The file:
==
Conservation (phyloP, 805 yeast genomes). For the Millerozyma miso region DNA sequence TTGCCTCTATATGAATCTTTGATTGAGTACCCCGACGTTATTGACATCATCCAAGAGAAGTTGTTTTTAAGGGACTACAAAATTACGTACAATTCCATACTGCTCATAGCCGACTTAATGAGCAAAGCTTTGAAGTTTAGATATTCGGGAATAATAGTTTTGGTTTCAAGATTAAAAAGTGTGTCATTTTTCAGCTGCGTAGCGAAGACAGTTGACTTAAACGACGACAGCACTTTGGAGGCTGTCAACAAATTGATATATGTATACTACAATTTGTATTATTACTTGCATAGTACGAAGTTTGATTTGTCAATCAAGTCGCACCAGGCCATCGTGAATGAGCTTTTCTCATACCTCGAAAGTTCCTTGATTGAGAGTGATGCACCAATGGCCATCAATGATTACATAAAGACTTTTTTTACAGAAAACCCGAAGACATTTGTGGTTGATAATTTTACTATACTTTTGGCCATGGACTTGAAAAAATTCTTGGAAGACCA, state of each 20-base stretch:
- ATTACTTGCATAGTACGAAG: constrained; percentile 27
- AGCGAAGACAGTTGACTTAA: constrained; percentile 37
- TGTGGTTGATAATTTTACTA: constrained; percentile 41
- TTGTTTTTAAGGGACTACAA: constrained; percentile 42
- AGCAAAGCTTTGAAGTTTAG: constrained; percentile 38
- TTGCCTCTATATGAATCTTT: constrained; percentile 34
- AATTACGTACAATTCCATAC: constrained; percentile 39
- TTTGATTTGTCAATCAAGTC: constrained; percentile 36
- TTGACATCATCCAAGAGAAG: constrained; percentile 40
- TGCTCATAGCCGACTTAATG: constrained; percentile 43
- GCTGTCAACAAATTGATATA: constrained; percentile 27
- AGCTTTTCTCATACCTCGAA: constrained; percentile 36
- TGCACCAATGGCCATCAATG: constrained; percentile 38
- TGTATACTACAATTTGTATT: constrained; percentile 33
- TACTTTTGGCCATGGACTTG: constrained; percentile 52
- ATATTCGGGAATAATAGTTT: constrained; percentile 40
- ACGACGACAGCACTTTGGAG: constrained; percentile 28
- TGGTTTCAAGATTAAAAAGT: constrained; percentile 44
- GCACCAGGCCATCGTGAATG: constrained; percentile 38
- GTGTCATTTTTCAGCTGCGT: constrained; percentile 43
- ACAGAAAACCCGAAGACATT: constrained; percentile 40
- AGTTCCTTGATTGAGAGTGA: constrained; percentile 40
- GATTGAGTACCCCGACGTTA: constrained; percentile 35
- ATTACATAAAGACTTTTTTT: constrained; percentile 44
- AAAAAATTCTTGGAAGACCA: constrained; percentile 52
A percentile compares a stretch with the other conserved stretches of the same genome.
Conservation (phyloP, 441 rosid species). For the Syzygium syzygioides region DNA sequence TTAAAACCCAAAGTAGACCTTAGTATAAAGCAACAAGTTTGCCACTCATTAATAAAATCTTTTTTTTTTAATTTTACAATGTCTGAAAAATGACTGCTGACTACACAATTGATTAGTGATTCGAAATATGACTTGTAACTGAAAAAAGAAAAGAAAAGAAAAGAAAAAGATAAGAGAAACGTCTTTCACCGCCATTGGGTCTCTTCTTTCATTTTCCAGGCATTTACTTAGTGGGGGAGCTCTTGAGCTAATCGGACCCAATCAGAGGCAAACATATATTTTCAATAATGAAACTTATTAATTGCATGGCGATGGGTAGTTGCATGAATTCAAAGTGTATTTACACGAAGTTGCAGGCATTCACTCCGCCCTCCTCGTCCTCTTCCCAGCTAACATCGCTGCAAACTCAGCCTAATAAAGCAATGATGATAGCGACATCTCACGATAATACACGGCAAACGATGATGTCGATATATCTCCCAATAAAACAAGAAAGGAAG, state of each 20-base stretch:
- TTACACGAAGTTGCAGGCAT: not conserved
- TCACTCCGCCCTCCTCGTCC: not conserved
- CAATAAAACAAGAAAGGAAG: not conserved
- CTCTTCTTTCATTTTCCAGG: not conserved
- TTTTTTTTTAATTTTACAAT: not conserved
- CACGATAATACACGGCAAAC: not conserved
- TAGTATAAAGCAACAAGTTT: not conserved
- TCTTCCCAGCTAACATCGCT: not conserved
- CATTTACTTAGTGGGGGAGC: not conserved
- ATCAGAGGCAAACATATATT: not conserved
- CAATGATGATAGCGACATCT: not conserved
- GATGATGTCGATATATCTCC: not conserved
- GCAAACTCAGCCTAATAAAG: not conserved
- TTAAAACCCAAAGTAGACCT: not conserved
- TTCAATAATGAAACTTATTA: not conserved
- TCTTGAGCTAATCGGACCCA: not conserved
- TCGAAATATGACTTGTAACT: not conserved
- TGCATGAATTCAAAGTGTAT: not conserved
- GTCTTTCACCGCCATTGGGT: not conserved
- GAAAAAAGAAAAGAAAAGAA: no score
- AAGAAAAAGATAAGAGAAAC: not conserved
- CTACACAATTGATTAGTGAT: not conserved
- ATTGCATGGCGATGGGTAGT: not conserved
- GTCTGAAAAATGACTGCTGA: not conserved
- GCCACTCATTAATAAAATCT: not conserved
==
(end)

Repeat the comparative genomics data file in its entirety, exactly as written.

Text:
Conservation (phyloP, 805 yeast genomes). For the Millerozyma miso region DNA sequence TTGCCTCTATATGAATCTTTGATTGAGTACCCCGACGTTATTGACATCATCCAAGAGAAGTTGTTTTTAAGGGACTACAAAATTACGTACAATTCCATACTGCTCATAGCCGACTTAATGAGCAAAGCTTTGAAGTTTAGATATTCGGGAATAATAGTTTTGGTTTCAAGATTAAAAAGTGTGTCATTTTTCAGCTGCGTAGCGAAGACAGTTGACTTAAACGACGACAGCACTTTGGAGGCTGTCAACAAATTGATATATGTATACTACAATTTGTATTATTACTTGCATAGTACGAAGTTTGATTTGTCAATCAAGTCGCACCAGGCCATCGTGAATGAGCTTTTCTCATACCTCGAAAGTTCCTTGATTGAGAGTGATGCACCAATGGCCATCAATGATTACATAAAGACTTTTTTTACAGAAAACCCGAAGACATTTGTGGTTGATAATTTTACTATACTTTTGGCCATGGACTTGAAAAAATTCTTGGAAGACCA, state of each 20-base stretch:
- ATTACTTGCATAGTACGAAG: constrained; percentile 27
- AGCGAAGACAGTTGACTTAA: constrained; percentile 37
- TGTGGTTGATAATTTTACTA: constrained; percentile 41
- TTGTTTTTAAGGGACTACAA: constrained; percentile 42
- AGCAAAGCTTTGAAGTTTAG: constrained; percentile 38
- TTGCCTCTATATGAATCTTT: constrained; percentile 34
- AATTACGTACAATTCCATAC: constrained; percentile 39
- TTTGATTTGTCAATCAAGTC: constrained; percentile 36
- TTGACATCATCCAAGAGAAG: constrained; percentile 40
- TGCTCATAGCCGACTTAATG: constrained; percentile 43
- GCTGTCAACAAATTGATATA: constrained; percentile 27
- AGCTTTTCTCATACCTCGAA: constrained; percentile 36
- TGCACCAATGGCCATCAATG: constrained; percentile 38
- TGTATACTACAATTTGTATT: constrained; percentile 33
- TACTTTTGGCCATGGACTTG: constrained; percentile 52
- ATATTCGGGAATAATAGTTT: constrained; percentile 40
- ACGACGACAGCACTTTGGAG: constrained; percentile 28
- TGGTTTCAAGATTAAAAAGT: constrained; percentile 44
- GCACCAGGCCATCGTGAATG: constrained; percentile 38
- GTGTCATTTTTCAGCTGCGT: constrained; percentile 43
- ACAGAAAACCCGAAGACATT: constrained; percentile 40
- AGTTCCTTGATTGAGAGTGA: constrained; percentile 40
- GATTGAGTACCCCGACGTTA: constrained; percentile 35
- ATTACATAAAGACTTTTTTT: constrained; percentile 44
- AAAAAATTCTTGGAAGACCA: constrained; percentile 52
A percentile compares a stretch with the other conserved stretches of the same genome.
Conservation (phyloP, 441 rosid species). For the Syzygium syzygioides region DNA sequence TTAAAACCCAAAGTAGACCTTAGTATAAAGCAACAAGTTTGCCACTCATTAATAAAATCTTTTTTTTTTAATTTTACAATGTCTGAAAAATGACTGCTGACTACACAATTGATTAGTGATTCGAAATATGACTTGTAACTGAAAAAAGAAAAGAAAAGAAAAGAAAAAGATAAGAGAAACGTCTTTCACCGCCATTGGGTCTCTTCTTTCATTTTCCAGGCATTTACTTAGTGGGGGAGCTCTTGAGCTAATCGGACCCAATCAGAGGCAAACATATATTTTCAATAATGAAACTTATTAATTGCATGGCGATGGGTAGTTGCATGAATTCAAAGTGTATTTACACGAAGTTGCAGGCATTCACTCCGCCCTCCTCGTCCTCTTCCCAGCTAACATCGCTGCAAACTCAGCCTAATAAAGCAATGATGATAGCGACATCTCACGATAATACACGGCAAACGATGATGTCGATATATCTCCCAATAAAACAAGAAAGGAAG, state of each 20-base stretch:
- TTACACGAAGTTGCAGGCAT: not conserved
- TCACTCCGCCCTCCTCGTCC: not conserved
- CAATAAAACAAGAAAGGAAG: not conserved
- CTCTTCTTTCATTTTCCAGG: not conserved
- TTTTTTTTTAATTTTACAAT: not conserved
- CACGATAATACACGGCAAAC: not conserved
- TAGTATAAAGCAACAAGTTT: not conserved
- TCTTCCCAGCTAACATCGCT: not conserved
- CATTTACTTAGTGGGGGAGC: not conserved
- ATCAGAGGCAAACATATATT: not conserved
- CAATGATGATAGCGACATCT: not conserved
- GATGATGTCGATATATCTCC: not conserved
- GCAAACTCAGCCTAATAAAG: not conserved
- TTAAAACCCAAAGTAGACCT: not conserved
- TTCAATAATGAAACTTATTA: not conserved
- TCTTGAGCTAATCGGACCCA: not conserved
- TCGAAATATGACTTGTAACT: not conserved
- TGCATGAATTCAAAGTGTAT: not conserved
- GTCTTTCACCGCCATTGGGT: not conserved
- GAAAAAAGAAAAGAAAAGAA: no score
- AAGAAAAAGATAAGAGAAAC: not conserved
- CTACACAATTGATTAGTGAT: not conserved
- ATTGCATGGCGATGGGTAGT: not conserved
- GTCTGAAAAATGACTGCTGA: not conserved
- GCCACTCATTAATAAAATCT: not conserved